Automated cars are hurtling towards us at breakneck speed, with all-electric Teslas already running limited autopilot systems on roads worldwide and Google trialling its own autonomous pod cars. However, before we can reply to emails while being driven to work, we have to have a foolproof way to determine when drivers can safely take control and when it should be left to the car.
Imagine a future where self-driving cars, trains and buses are all seamlessly connected through an app, where traffic jams are a thing of the past and redundant car parks have been turned into green spaces. This could be the world we live in by 2030, says Cathis Elmsäter-Svärd, Chairwoman of Drive Sweden and a member of the Global Future Council on Mobility, in this interview.
In this interview, Dr. Yueh-Hsuan Weng invites Prof. Ronald C. Arkin, Executive Committee Member of IEEE Global Initiative for Ethical Considerations in Artificial Intelligence and Autonomous Systems, to share his insights on roboethics, with a focus on its technical aspects, military and caregiver applications..
The UNEXMIN (Underwater Explorer for Flooded Mines) project is almost one year old. After a busy first year of work, UNEXMIN is on-schedule to deliver the first mechanical UX-1 prototype. Jussi Aaltonen, from TUT (Tampere University of Technology), leaders of WP1 – Robotic Functions Validations, talks about what has been done over the past year concerning his team’s work in UNEXMIN’s development scene.
In the wake of the BSI report 8611 on robots and robotic devices, Yueh-Hsuan Weng interviews Prof. Joanna Bryson of the University of Bath about her take on roboethics and regulating the future of human-robot relationships.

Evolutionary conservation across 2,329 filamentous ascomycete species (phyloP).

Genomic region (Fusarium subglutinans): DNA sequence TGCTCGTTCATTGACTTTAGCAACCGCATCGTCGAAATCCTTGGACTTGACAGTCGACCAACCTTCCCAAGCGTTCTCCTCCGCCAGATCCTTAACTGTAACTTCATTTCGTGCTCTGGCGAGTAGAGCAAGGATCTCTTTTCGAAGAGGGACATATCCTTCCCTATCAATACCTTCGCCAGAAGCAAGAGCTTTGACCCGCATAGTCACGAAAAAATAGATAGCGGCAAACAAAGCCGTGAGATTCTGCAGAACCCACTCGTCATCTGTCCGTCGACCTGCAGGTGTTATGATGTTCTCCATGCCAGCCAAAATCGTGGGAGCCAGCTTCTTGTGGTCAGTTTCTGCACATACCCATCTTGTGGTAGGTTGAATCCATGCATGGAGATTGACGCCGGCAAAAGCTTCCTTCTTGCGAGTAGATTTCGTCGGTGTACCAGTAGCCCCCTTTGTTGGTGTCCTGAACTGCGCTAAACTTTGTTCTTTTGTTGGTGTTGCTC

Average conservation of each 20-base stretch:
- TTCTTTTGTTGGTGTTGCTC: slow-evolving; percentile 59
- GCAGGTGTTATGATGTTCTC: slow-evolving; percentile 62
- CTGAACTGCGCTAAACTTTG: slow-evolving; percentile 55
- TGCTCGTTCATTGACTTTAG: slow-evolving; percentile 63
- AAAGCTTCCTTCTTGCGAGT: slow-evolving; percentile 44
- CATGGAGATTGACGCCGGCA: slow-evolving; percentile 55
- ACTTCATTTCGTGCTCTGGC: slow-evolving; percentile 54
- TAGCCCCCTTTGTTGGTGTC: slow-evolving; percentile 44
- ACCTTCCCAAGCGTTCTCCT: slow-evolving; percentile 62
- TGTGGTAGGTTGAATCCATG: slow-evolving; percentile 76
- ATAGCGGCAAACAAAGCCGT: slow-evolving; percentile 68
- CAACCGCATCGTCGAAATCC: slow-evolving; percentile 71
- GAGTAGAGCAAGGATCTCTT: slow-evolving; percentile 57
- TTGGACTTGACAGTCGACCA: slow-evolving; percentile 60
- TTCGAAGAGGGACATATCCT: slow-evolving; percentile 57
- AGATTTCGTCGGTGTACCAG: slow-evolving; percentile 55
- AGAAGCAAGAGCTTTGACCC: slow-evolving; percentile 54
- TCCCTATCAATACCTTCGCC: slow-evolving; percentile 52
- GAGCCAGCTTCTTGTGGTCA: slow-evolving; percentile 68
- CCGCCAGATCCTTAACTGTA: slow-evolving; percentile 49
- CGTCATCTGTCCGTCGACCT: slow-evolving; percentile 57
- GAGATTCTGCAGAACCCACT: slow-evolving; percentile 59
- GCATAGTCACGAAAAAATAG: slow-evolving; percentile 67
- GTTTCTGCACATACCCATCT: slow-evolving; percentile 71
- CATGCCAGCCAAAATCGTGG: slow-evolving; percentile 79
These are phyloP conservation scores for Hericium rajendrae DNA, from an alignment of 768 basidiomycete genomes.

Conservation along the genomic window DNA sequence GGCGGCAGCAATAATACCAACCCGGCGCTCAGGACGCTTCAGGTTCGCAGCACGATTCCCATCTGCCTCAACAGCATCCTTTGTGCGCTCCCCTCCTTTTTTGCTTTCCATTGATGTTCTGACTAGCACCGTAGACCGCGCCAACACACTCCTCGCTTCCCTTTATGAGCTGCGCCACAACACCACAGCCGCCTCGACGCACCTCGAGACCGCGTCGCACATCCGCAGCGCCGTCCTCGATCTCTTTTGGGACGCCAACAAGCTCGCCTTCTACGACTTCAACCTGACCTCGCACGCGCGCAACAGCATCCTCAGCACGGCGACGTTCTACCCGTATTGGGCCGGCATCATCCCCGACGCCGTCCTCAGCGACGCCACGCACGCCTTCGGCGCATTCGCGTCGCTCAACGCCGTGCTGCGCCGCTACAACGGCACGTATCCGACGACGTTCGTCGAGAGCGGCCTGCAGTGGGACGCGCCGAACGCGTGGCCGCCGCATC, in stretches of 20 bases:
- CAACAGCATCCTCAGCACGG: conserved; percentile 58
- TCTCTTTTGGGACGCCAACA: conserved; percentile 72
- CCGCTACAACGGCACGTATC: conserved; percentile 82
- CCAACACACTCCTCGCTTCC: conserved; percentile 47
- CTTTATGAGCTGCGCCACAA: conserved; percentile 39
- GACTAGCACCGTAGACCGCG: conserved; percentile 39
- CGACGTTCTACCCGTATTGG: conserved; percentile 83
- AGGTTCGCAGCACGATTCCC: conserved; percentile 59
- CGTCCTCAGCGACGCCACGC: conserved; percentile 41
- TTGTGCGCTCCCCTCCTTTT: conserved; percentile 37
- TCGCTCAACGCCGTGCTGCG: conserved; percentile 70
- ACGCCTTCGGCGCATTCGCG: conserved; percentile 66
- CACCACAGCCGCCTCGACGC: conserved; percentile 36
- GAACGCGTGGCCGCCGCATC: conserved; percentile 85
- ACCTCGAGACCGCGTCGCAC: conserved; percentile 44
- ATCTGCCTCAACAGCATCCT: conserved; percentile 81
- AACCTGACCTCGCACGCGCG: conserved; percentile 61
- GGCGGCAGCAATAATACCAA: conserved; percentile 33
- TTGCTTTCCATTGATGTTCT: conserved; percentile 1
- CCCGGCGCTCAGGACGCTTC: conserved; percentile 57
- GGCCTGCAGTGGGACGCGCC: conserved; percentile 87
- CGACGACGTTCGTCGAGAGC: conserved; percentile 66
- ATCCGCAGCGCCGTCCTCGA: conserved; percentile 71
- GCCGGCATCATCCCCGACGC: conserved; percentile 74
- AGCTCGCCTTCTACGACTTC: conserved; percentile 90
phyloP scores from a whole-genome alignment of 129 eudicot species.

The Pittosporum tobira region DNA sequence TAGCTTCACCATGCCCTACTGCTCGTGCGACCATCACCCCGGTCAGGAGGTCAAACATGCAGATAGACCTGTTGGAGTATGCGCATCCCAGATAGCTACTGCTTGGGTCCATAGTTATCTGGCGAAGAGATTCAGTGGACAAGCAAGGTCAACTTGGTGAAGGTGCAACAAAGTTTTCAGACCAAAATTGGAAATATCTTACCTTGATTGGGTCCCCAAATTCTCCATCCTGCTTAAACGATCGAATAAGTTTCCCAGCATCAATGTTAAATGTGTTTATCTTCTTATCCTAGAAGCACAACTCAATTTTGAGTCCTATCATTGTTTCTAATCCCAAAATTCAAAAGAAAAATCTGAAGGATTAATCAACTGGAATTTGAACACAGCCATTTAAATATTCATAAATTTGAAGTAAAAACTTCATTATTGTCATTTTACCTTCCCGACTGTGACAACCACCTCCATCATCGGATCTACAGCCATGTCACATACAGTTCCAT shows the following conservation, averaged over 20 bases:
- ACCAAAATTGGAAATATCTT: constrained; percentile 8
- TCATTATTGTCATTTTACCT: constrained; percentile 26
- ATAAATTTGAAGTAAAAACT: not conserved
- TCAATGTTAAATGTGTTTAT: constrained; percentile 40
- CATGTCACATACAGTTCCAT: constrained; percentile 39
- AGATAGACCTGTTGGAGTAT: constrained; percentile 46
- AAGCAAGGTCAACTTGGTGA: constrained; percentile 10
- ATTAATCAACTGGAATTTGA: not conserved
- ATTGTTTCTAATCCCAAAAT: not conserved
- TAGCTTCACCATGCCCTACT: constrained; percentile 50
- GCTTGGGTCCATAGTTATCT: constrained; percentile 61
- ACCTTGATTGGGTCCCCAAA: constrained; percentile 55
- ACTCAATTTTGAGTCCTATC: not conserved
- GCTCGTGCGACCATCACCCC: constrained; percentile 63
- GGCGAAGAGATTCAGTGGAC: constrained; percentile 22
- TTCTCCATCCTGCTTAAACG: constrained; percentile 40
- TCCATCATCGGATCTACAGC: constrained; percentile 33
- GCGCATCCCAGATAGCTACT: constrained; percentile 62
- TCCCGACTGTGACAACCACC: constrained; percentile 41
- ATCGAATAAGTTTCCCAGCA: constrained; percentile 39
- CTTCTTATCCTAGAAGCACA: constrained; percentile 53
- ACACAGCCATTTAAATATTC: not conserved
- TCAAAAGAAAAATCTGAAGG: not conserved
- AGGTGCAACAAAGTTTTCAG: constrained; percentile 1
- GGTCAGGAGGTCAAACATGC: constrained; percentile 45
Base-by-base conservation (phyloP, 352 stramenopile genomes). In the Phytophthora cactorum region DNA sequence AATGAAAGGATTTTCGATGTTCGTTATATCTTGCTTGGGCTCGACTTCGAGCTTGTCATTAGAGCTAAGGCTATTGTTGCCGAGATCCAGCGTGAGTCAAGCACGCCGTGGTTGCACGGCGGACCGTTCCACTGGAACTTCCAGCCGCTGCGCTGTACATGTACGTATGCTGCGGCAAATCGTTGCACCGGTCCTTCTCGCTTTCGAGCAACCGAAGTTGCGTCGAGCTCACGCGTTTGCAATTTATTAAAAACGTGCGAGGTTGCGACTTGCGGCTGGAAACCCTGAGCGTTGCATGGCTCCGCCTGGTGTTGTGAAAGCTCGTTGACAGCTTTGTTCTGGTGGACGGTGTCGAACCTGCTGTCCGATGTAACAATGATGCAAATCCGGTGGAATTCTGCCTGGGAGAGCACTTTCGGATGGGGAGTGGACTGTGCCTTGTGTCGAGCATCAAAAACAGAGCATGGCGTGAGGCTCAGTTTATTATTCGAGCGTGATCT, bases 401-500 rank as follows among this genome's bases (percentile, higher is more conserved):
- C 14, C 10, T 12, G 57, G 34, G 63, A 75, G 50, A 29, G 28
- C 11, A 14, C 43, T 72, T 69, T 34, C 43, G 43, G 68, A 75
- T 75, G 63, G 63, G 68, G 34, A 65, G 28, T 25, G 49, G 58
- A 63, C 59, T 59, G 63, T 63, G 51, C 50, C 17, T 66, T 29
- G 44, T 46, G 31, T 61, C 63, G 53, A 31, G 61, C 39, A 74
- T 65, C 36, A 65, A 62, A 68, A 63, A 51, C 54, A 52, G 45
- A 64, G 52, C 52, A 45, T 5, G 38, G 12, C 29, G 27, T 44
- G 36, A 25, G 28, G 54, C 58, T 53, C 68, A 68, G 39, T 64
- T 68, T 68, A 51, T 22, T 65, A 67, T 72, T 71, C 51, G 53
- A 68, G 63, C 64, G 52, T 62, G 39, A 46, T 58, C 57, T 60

Yueh-Hsuan Weng interviews Prof. Hiroko Kamide about her theory of “One Being for Two Origins”, derived from the teachings of the Buddha, and how her philosophy might impact the emerging field of roboethics.
How can robotics help to enhance the development of the modern arts? Japan’s famous playwright, stage director Oriza Hirata and leading roboticist Hiroshi Ishiguro launched the “Robot Theater Project” at Osaka University to explore the boundary between human-robot interactions through robot theater. Their work includes renditions of Anton Chekhov’s “Three Sisters”, Franz Kafka’s “The Metamorphosis”, and their own play “I, Worker”. Their work has spread internationally to Paris, New York, Toronto and Taipei.
For this interview, we would like to invite their collaboration partner Yi-Wei Keng, director of Taipei Arts Festival, to share his insights on the intersection of robotics and the arts.
In this episode, Audrow Nash interviews Fredrik Gustafsson, Professor in Sensor Informatics at Department of Electrical Engineering in Linköping University, about an initiative to reduce poaching in a rhino sanctuary in Ngulia, Kenya. Gustafsson discusses how he first became involved in this project, how he has worked with the rangers to develop solutions, and the future of this work.
In this episode, Audrow Nash interviews Emo Todorov, Director of Movement Control Laboratory at the University of Washington, about a physics-based optimization method for controlling robots. Todorov describes how his physics-based method can be used to solve problems and discusses results in simulation and on hardware.
Next year’s Cybathlon will host people with physical disabilities equipped with advanced assistive devices including robotic technologies. The goal of this unique competition is to remove barriers between people with physical disabilities, researchers and the general public and to promote the development of assistive technologies that are useful for daily life. We talked to Robert Riener, the Cybathlon’s main organizer and Professor of Sensory-Motor Systems at ETH.
In this episode, Audrow Nash interviews Christina Brester, from the Siberian State Aerospace University, about her research on a method to identify emotional state from speech. This method performs speech analysis with a self-adaptive, multi-objective, genetic algorithm for feature selection and uses a neural network to classify those features. In this interview, we’ll discuss exactly what that means, as well as the implications and future of this research.